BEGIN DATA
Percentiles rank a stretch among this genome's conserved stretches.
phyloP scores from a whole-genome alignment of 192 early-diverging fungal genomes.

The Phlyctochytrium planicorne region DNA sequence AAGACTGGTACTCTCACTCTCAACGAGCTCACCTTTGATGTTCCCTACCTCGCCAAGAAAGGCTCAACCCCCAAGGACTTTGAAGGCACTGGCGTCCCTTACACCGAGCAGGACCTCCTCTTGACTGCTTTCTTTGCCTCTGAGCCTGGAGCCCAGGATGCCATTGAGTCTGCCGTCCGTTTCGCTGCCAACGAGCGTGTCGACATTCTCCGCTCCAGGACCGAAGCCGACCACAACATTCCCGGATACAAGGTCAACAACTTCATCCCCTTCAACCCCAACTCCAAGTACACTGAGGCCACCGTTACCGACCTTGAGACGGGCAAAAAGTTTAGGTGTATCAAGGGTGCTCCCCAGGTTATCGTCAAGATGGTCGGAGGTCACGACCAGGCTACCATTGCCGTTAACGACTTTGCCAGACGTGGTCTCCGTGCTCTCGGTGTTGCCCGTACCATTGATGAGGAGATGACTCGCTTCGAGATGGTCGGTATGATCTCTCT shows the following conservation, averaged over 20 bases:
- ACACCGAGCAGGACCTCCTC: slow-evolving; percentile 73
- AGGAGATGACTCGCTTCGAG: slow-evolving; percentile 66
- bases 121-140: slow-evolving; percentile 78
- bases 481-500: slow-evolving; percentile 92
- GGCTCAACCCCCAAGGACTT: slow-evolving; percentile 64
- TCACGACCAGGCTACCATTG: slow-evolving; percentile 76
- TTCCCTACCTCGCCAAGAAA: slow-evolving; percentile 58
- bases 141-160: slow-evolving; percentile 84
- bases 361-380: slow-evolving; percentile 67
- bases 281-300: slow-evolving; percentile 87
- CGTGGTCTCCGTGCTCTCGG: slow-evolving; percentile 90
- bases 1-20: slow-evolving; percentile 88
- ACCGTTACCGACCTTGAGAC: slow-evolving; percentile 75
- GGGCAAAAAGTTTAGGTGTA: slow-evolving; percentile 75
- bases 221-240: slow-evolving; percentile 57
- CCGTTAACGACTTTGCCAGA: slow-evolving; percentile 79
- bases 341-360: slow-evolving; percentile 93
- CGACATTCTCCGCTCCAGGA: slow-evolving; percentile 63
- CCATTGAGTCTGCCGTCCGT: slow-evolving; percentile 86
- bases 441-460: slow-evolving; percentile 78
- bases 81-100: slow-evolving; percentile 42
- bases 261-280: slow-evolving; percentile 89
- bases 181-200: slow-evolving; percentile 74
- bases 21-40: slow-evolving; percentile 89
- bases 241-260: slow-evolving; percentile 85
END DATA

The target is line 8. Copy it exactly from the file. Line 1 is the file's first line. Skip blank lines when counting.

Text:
- GGCTCAACCCCCAAGGACTT: slow-evolving; percentile 64